Death By Tombstone

Originally posted on The Dead Bell:

Green Hill Cemetery, Danville, VA

Anyone who’s ever spent time working with grave markers can tell you that even a small headstone can weigh in excess of 100 pounds, so it makes sense that throughout time at least a few people have been the casualties of gravestone-related accidents. Take into account the popularity of large, ornate monuments and headstones during the Victorian period and the danger of being crushed by a toppling tombstone increases to an almost frightening level.

The National Republican [Wash., DC]  20 Nov. 1879
Burlington Free Press [VT] 21 Nov. 1856
Marion Daily Mirror [OH] 30 Dec. 1909
The Washington Times 27 Sept. 1920

Two-year old John Borovicks visited his father’s grave with his mother and three siblings on a regular basis. While everyone else prayed, John passed the time by climbing on a nearby lamb-shaped tombstone (probably marking the grave of a child). Despite his mother’s…

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"That Horrid Corpse Kept Looking At The Girls"

Originally posted on Misc. Tidings of Yore:

Sometimes you really can’t improve upon the original headline, which is the case with this story from the Spokane Press (Spokane, Washington) on April 6, 1908. It seems that a group of female employees were more concerned with having a laugh at the view of a sheeted corpse at a nearby funeral parlor, until the sheet was removed. That’s when things took a turn for the hysterical.

     “A score of hysterical girls who wrung their hands, cried and mussed up their hair and pointed in terror out the back windows Saturday afternoon caused the men employees of Jodoin and Davids to rush gallantly to the girls’ workroom and there witness a sight which caused them no wonder at the mental and physical condition in which they found the young ladies.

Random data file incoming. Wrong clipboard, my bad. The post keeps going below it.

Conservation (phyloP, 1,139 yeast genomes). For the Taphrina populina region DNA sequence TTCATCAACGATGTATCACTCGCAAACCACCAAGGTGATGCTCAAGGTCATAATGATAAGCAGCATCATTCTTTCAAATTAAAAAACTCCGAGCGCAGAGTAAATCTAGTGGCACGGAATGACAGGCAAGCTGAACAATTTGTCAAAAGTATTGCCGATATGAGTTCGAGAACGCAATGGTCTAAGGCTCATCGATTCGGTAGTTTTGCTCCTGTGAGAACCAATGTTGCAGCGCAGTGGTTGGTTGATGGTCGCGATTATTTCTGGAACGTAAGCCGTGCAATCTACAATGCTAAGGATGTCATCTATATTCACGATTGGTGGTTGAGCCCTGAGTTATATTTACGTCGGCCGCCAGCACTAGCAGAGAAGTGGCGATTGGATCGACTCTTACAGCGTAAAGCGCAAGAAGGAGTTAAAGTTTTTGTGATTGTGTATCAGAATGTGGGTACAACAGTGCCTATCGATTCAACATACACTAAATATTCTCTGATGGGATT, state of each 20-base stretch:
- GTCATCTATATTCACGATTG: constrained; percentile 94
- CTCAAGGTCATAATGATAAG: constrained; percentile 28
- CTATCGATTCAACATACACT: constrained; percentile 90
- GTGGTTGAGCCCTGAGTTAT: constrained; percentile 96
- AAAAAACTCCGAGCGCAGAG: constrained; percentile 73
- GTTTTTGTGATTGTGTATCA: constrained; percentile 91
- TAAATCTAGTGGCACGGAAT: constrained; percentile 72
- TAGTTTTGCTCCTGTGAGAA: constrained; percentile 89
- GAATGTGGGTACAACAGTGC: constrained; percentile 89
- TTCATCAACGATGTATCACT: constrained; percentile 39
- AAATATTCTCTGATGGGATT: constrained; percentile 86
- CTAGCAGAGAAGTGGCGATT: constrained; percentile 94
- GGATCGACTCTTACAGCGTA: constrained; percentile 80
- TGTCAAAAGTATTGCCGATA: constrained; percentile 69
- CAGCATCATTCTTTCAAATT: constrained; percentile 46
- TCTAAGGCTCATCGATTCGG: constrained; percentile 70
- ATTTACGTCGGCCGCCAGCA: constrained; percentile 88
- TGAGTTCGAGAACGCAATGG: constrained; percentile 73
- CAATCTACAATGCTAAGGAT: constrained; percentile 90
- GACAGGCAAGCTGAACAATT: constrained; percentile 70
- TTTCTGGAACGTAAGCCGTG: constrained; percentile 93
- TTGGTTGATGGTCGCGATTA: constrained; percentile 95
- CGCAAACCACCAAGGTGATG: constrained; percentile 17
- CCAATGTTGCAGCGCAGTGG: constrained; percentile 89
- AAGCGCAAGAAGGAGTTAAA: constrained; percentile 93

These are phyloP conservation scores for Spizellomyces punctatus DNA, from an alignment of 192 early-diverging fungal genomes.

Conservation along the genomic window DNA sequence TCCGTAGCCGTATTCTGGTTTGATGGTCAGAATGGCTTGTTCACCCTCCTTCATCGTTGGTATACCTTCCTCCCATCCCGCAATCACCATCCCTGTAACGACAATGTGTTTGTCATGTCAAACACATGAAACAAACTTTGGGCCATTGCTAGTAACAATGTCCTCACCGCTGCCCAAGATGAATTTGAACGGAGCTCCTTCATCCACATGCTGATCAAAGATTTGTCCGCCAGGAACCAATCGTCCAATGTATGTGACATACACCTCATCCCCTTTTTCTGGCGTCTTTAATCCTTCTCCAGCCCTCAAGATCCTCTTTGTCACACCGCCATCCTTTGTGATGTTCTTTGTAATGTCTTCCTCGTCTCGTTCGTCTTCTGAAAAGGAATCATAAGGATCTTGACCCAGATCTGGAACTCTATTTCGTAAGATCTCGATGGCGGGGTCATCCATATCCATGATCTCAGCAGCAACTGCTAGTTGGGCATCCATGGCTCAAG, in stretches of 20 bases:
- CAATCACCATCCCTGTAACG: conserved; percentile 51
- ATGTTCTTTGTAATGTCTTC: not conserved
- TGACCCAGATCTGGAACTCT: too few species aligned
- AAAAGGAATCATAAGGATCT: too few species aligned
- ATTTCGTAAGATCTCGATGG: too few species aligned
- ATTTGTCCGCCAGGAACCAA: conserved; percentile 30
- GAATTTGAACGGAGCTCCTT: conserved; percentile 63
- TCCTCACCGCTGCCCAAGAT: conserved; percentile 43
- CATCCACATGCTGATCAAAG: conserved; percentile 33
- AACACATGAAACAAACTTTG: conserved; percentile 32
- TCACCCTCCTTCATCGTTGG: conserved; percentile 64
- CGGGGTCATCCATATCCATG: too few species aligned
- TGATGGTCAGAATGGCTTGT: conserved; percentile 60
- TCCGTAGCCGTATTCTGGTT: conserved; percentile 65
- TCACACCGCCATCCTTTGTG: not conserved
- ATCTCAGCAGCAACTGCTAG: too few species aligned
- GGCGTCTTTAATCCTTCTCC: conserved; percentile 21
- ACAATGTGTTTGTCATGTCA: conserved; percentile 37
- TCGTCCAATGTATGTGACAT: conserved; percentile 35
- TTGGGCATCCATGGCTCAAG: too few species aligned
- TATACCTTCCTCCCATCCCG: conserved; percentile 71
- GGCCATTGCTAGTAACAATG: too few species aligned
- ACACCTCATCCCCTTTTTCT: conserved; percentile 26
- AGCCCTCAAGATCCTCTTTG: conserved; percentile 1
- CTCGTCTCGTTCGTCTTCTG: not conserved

Lying in plain view from the store windows they could see the cold, stark remains of…

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Panic! At the Funeral

Originally posted on Misc. Tidings of Yore:

The majority of funerals that I’ve attended have been somber, solemn events that thankfully went as smoothly as could be expected without chaos and destruction. (Well, there was that one time I walked into a nest of baby ticks, but I didn’t make a big deal out of that.) In most situations, I always imagine the worst case scenario. For example, what if the casket fell over during the service? Here are some examples of send-offs gone array that are much worse than a toppled corpse (even though that would be very, very traumatic.)

Evening Public Ledger [Philadelphia] 26 Feb. 1916
In Chalfonte, Pennsylvania, the floor underneath a crowd of funeral attendees collapsed. Mrs. Abram Garges in the casket with about 100 guests fell, barely escaping a descent to the cellar. “A panic followed. Women and children cried. One woman was temporarily deranged.”
Somehow no one was hurt.
Bemidji Daily Pioneer…

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Funerals Interrupted by Lightning


There’s also plenty of deathly goodness and weird news over at Misc. Tidings of Yore, if you’re into that sort of thing.

Originally posted on Misc. Tidings of Yore:

Crittenden Record-Press [KY] 17 Aug. 1911 (1)
Crittenden Record-Press [KY] 17 Aug. 1911 (2)

The San Francisco Call, 1 Sept. 1895

Evening Star [Washington, DC] 29 July 1906
The Salt Lake Tribune, 5 Sept. 1905

The Evening World [NY] 27 May 1902

Crittendon Record-Press [KY] 28 Aug. 1913
Omaha Daily Bee, 30 Aug. 1911
St. Paul Globe, 11 May 1904
St. Louis Republic, 20 July 1900

The Washington Times, 25 June 1902

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More From Danville National Cemetery

In November 2013 I wrote about Civil War prisoners who died in Danville’s prison camps or military hospitals. While I’m far from being finished with the task of photographing and researching these Union and Confederate soldiers’ backgrounds, here are a few more of their stories. The majority of the men in this post also died in Danville’s military hospitals from diseases caused by or worsened by their deplorable living conditions and medical care.

Continue reading More From Danville National Cemetery


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